Home > News

Poor air quality shuts down Ironman Lake Tahoe



Ironman Lake Tahoe and Ironman 70.3 Lake Tahoe were forced to cancel on Sunday September 21 due to unsafe air quality conditions in the Lake Tahoe basin in California. In a press release, organizers insisted that ‘the safety of athletes, volunteers, and spectators is our highest priority.’

The decision to cancel the event involved recommendations from the State of California and Placer County health officials. Officials advised Ironman that the high levels of PM2.5 (particulate matter) being recorded early on Sunday morning in Lake Tahoe were at unsafe and unhealthy levels for both the athletes and the public.

“Due to high early morning unhealthy concentrations of particulate matter in and around various areas of the Tahoe Basin where the Ironman event is occurring, we feel that the event management made the right decision today in the interest of the athletes, event volunteers, and spectators,” said Tom Christofk, Air Pollution Control Officer for Placer County.

“We have been monitoring the air quality impacts from the King Fire on the event for several days, and have been reviewing near real time data from sensors located in Squaw Valley, Tahoe City, Kings Beach, and Truckee. The data from this morning indicates unsafe levels of air quality to commence the event.”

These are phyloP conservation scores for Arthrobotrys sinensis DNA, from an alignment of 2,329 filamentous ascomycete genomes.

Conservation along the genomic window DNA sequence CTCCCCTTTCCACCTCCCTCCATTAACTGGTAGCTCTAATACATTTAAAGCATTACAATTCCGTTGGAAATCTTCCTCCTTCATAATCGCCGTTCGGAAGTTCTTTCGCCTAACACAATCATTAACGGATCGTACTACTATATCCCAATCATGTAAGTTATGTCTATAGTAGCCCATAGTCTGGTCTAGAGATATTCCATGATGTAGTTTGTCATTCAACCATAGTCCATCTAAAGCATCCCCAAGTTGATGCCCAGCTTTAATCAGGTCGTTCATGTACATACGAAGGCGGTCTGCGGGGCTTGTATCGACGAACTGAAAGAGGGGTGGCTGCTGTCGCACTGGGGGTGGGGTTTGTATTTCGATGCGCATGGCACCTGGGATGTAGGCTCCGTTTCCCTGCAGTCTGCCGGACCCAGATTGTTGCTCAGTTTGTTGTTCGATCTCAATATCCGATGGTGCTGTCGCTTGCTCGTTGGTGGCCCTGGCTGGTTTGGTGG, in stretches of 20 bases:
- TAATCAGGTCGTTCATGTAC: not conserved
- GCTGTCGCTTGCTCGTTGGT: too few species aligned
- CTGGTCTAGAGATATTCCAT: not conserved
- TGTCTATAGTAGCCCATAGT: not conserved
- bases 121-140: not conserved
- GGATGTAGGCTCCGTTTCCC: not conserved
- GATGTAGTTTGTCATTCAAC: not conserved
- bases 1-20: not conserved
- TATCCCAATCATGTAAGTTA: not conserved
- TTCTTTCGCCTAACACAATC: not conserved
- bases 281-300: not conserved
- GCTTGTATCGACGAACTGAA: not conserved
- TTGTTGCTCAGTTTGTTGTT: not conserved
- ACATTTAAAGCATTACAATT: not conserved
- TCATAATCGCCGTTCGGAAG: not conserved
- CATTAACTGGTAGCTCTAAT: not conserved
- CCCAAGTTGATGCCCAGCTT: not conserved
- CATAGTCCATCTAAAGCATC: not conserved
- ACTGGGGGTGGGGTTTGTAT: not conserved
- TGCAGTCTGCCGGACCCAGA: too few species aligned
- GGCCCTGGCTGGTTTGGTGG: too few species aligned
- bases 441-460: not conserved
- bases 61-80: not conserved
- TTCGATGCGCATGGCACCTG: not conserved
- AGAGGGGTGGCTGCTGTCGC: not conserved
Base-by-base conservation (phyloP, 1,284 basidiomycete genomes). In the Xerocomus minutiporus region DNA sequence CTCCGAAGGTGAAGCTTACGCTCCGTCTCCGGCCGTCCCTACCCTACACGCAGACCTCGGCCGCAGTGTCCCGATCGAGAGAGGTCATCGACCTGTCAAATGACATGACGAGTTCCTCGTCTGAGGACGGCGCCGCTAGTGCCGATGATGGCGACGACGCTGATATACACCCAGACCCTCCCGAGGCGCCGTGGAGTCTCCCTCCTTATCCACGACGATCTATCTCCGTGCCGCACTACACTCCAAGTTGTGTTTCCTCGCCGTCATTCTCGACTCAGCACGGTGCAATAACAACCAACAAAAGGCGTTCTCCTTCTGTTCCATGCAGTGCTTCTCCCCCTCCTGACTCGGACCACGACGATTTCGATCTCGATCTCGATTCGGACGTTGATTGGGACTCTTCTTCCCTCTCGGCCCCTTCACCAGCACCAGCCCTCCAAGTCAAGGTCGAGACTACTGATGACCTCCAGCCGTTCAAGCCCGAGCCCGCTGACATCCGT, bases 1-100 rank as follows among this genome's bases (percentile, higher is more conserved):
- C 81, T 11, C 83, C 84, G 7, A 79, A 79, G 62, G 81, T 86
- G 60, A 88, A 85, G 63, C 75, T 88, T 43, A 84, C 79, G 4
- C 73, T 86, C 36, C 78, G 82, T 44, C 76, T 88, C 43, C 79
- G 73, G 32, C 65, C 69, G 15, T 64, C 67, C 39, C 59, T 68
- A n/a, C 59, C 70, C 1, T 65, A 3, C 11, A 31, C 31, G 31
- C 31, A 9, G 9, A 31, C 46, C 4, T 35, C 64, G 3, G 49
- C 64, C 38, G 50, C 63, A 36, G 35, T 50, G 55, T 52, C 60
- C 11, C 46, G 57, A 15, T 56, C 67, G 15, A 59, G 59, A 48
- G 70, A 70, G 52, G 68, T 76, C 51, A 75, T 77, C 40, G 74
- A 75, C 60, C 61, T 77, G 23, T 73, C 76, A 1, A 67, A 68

Saturday’s initial projections from the King Fire had suggested that smoke and particulate matter would not impact the event on Sunday. However, fire behaviour and wind patterns changed significantly on Saturday afternoon with air quality at Squaw Valley, Truckee and Tahoe City deteriorating rapidly through the course of the evening.

Smoke models predicted little relief on Sunday, with smoke accumulation increasing as the day progressed, according to the anticipated shift to a south-westerly wind.

“This morning officials from Ironman, with tremendous data support from the Placer County Air Pollution Control District, made the decision to cancel the race,” said Robert Oldham, Placer County Public Health Officer.

“As much as we were all looking forward to this event, I am confident that the cancellation was the right decision to protect the health of the athletes and the public.”

Additional athlete communications will go out in the coming days.

From:  www.ironman.com